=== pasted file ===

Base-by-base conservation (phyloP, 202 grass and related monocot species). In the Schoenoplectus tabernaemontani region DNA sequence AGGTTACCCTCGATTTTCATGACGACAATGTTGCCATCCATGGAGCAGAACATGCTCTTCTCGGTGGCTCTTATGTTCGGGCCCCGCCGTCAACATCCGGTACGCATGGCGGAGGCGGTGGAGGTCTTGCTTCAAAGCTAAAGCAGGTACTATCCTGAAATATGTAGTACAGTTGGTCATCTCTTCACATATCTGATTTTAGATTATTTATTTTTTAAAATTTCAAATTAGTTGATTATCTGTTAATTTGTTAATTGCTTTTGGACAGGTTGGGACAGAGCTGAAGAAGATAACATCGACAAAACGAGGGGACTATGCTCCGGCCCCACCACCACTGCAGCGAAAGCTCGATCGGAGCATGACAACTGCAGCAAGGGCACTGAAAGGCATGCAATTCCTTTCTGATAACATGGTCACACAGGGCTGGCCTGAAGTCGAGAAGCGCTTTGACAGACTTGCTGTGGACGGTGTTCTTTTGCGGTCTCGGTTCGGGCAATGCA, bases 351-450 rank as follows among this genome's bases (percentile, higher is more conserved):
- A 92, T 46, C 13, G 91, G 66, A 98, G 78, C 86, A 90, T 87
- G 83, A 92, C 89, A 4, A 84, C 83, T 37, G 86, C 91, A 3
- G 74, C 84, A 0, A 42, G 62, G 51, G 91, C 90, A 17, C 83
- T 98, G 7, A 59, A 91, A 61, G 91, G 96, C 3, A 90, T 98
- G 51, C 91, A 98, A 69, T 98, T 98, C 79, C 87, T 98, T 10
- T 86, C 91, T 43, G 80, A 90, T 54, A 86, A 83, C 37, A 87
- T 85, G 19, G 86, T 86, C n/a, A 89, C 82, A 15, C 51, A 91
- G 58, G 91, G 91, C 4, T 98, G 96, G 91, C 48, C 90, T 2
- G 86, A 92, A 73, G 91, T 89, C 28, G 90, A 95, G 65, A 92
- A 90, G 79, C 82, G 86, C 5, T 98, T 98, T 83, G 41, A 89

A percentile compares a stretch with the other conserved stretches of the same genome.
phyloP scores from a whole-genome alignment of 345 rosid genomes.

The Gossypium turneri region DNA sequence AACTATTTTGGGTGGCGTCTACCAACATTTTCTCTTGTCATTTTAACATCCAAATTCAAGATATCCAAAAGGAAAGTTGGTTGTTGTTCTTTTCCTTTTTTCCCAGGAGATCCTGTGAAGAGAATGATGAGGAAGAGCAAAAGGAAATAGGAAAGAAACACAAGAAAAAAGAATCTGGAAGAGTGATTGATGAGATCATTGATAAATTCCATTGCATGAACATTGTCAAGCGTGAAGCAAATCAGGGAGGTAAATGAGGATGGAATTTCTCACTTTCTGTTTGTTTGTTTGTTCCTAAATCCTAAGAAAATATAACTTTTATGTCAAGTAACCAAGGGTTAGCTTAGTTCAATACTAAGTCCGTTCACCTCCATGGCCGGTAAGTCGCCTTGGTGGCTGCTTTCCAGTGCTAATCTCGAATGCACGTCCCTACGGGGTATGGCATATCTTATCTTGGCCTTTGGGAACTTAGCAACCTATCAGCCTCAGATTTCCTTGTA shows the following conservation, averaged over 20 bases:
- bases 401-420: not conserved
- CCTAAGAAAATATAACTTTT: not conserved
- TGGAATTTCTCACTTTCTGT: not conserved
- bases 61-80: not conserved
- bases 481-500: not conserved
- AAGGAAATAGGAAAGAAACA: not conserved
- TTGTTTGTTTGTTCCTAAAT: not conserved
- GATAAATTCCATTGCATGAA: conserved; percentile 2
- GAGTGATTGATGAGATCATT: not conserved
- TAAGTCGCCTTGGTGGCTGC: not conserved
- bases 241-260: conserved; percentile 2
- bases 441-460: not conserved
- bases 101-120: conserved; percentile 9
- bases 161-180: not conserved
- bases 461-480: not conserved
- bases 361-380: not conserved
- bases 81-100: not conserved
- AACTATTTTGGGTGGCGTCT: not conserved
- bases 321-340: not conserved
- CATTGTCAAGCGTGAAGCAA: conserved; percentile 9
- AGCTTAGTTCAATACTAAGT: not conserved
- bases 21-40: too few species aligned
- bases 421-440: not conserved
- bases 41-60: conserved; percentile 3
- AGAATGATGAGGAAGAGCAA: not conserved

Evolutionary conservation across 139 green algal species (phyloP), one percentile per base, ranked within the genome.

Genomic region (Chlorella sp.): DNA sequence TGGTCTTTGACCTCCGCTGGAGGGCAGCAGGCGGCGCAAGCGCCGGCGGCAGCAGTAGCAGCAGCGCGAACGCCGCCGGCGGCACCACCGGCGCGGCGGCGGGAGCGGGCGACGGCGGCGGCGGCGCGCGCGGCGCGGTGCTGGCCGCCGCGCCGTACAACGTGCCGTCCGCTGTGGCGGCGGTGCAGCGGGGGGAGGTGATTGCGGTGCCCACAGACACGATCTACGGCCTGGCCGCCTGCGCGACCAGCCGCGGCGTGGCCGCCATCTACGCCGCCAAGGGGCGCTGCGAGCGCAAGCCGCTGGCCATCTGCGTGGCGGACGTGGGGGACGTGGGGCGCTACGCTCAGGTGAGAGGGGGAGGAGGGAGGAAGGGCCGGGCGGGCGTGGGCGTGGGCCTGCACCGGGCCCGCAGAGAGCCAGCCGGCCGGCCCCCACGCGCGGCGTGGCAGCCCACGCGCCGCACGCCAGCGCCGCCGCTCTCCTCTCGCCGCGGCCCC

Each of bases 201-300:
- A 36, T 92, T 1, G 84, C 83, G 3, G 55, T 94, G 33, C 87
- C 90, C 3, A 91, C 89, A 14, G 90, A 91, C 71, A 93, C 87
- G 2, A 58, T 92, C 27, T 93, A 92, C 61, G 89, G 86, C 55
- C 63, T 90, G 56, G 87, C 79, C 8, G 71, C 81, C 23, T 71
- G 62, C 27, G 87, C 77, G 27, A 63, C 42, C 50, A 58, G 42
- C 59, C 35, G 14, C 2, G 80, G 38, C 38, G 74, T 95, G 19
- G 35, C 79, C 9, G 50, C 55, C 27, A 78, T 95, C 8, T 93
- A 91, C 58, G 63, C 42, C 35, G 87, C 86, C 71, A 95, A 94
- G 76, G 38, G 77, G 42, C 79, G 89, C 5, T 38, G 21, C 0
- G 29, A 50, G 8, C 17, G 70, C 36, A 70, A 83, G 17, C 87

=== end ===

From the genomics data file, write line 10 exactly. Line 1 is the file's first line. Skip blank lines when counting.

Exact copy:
- G 86, A 92, A 73, G 91, T 89, C 28, G 90, A 95, G 65, A 92